Did you know that stress can cause insomnia? Over time, sleep disruption can “take on a life of its own” even after the stressor has ended. Loss of sleep itself can become a new stressor, and this combination can maintain insomnia symptoms for long periods. Here are some sleep strategies that can help keep sleep on track and prevent insomnia disorder.
Get the sleep your body needs, but don’t spend too much time in bed.
Go to bed when you are sleepy and get out of bed when you naturally wake up.
A. If you are having trouble falling or staying asleep, or waking too early, set a regular morning get-up time and track sleep one to two weeks using a sleep diary.
B. If you are still struggling, cut down your time in bed by 15 or 30 minutes. The goal is to cut out the time you spend awake in bed. Do this until your sleep improves.
Reserve your bed for sleep.
Don’t let work, worry or other activities into your bed. Do not problem solve, watch TV or use your smartphone in bed. Keep bedtime reading, if it helps you fall asleep, brief (10 to 15 minutes). If you are not falling asleep, get up for a while and do something relaxing. When sleepy, go back to bed.
Disconnect and wind down 30 to 60 minutes before bedtime.
Prepare for sleep: get ready for tomorrow and set aside the news and social media. Meditate, pray, engage in mindfulness, read a book, listen to music, talk with your partner. Figure out what winds down your day.
Reduce the impact of worry, anxiety and stress on your ability to fall sleep.
Worry and rumination are the enemy of sleep. Here are some helpful strategies:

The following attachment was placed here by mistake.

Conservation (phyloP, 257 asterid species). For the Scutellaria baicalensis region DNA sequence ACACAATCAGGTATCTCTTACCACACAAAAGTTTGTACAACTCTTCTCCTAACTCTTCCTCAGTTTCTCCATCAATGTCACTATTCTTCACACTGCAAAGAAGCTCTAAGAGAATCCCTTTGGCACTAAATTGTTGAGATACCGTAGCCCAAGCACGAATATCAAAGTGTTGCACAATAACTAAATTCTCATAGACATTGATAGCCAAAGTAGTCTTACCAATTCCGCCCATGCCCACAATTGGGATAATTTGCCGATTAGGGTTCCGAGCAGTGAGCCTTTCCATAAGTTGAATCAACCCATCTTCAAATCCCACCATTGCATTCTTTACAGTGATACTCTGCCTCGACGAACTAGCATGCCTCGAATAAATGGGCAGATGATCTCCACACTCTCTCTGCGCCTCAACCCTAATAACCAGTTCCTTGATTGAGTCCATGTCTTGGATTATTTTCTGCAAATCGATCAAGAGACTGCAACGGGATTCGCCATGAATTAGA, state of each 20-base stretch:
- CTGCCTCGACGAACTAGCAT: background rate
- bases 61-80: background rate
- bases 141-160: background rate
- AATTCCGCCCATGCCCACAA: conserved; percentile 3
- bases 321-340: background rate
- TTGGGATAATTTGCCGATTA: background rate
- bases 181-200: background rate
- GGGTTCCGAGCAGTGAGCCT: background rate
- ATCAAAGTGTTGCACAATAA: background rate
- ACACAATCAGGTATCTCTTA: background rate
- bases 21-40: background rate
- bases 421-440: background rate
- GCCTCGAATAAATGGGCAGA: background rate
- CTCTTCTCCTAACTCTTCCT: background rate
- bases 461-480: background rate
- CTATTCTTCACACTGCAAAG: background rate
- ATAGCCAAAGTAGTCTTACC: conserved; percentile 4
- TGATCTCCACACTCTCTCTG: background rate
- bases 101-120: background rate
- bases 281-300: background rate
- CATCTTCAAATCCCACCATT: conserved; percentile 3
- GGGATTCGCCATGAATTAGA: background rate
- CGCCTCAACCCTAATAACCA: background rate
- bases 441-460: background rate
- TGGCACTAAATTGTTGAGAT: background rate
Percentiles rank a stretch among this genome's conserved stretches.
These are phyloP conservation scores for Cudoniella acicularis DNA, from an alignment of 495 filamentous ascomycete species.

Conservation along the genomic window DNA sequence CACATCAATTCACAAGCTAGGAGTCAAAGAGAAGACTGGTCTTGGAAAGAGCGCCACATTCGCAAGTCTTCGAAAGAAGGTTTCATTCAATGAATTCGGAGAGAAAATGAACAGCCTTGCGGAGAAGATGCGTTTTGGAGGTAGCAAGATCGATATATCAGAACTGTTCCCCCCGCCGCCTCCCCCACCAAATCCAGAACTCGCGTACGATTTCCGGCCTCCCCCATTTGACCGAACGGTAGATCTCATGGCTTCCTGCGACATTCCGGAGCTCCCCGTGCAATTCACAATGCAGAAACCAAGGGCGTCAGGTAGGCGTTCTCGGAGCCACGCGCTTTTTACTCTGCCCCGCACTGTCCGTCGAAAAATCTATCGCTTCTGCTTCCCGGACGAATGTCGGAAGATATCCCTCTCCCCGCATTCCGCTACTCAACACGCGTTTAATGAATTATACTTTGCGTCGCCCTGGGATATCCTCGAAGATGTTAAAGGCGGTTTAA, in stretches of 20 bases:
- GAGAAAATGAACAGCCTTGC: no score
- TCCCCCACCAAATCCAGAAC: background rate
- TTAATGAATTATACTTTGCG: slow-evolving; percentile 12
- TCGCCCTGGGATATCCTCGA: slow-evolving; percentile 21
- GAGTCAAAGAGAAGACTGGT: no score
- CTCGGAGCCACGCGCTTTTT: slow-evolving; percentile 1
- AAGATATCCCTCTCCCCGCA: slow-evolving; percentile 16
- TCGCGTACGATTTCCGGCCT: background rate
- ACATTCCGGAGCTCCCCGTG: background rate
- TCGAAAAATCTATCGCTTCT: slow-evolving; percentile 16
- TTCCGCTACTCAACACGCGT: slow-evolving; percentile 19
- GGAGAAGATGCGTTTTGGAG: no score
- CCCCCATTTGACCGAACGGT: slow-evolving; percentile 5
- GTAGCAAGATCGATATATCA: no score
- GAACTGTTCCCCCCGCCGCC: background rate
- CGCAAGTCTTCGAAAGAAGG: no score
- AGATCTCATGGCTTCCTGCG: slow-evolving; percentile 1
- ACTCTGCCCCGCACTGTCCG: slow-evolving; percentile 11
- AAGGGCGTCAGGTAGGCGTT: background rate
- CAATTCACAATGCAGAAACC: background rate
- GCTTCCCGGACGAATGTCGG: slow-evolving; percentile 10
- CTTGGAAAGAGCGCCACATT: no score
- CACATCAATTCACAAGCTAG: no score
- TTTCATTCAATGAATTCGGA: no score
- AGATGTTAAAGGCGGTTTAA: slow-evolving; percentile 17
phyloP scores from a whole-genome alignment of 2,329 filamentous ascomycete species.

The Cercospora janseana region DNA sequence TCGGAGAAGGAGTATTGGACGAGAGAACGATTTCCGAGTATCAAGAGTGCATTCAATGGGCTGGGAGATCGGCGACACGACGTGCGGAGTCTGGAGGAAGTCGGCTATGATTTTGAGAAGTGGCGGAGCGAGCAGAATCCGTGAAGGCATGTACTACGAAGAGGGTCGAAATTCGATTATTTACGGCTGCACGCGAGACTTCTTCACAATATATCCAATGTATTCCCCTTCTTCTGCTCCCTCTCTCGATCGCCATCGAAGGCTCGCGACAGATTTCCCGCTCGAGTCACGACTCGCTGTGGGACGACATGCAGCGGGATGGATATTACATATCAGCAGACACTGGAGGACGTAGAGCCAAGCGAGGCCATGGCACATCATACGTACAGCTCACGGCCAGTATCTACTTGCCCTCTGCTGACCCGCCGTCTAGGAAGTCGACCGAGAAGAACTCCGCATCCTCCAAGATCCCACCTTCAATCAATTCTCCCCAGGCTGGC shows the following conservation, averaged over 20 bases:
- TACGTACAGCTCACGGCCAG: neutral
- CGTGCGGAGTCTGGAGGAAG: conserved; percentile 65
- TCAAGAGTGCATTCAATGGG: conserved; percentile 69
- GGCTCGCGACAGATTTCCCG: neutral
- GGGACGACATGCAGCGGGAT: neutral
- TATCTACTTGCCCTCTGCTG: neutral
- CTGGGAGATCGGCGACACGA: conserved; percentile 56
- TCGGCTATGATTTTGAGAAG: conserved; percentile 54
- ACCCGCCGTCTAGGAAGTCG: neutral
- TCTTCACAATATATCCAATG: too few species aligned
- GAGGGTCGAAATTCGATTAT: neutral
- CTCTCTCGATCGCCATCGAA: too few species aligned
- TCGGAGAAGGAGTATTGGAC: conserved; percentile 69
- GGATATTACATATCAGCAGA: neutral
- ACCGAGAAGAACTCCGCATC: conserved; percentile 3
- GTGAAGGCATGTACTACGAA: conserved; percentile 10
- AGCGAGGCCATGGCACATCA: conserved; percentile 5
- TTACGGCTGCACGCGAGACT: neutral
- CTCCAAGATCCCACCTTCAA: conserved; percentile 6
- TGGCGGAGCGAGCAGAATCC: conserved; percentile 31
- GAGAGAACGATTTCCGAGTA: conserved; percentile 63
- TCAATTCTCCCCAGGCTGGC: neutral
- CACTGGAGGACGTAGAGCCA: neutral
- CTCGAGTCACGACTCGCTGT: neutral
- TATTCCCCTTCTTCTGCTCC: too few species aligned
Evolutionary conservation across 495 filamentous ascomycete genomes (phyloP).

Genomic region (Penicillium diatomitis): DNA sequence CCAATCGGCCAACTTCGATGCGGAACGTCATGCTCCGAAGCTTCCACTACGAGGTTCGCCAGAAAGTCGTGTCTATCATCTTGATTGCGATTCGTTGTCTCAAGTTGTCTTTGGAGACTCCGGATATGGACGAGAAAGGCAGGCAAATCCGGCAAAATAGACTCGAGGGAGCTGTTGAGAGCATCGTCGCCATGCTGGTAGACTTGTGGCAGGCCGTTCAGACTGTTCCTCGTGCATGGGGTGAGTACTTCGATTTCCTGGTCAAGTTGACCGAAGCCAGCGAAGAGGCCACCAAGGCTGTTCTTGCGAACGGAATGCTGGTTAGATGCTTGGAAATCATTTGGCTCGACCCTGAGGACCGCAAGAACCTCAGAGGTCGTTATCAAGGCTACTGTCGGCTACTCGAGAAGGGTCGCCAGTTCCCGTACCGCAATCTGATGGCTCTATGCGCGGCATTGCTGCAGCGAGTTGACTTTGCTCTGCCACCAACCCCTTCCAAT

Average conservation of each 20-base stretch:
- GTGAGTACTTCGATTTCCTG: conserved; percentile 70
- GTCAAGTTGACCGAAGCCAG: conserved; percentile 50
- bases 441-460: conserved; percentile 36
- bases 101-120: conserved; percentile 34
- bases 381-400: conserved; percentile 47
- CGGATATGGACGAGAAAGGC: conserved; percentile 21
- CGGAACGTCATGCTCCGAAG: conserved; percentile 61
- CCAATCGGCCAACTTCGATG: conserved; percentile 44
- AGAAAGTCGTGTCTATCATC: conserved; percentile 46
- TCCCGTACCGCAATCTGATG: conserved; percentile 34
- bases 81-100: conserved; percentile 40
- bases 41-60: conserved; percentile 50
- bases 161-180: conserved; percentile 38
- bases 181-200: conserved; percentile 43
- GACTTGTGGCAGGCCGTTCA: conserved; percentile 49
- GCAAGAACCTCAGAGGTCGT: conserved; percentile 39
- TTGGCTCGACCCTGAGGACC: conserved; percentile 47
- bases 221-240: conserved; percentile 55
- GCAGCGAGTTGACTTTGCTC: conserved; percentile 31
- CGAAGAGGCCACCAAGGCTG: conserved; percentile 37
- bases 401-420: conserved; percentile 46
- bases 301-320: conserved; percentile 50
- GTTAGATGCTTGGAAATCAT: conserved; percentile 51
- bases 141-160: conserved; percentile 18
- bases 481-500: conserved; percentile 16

A. Mindfully accept challenges and know that you are not alone in your worries.
B. Identify one step you can take today to feel less worried. Taking control and having a plan can reduce anxiety.
C. Take a different viewpoint: If feeling anxious is getting in the way of sleep, develop thoughts that make you feel relaxed. Write them down and keep them handy. For example: “I’m having a hard time sleeping because the situation is stressful, but having good sleep habits and routines will help me get back on track quickly.” Or, “It’s normal for my brain to be a little more active these days, and taking some time to relax at the end of the day will help me to sleep better.”
Cognitive Behavioral Therapy for Insomnia
Many people will find their sleep improves with these tips. If your sleep does not improve, or it worsens, contact your VA provider for assistance.
Your sleep difficulty might be Insomnia Disorder, which can be treated effectively with Cognitive Behavioral Therapy for Insomnia, the “gold standard” for insomnia care. It’s a five-to-six session, medication-free treatment that can be conducted in person, over the phone or using video technology.
Your VA provider can work with you to determine the best steps to address your sleep trouble.
This story was prepared by specialists at the National Cognitive Behavioral Therapy for Insomnia Training Program.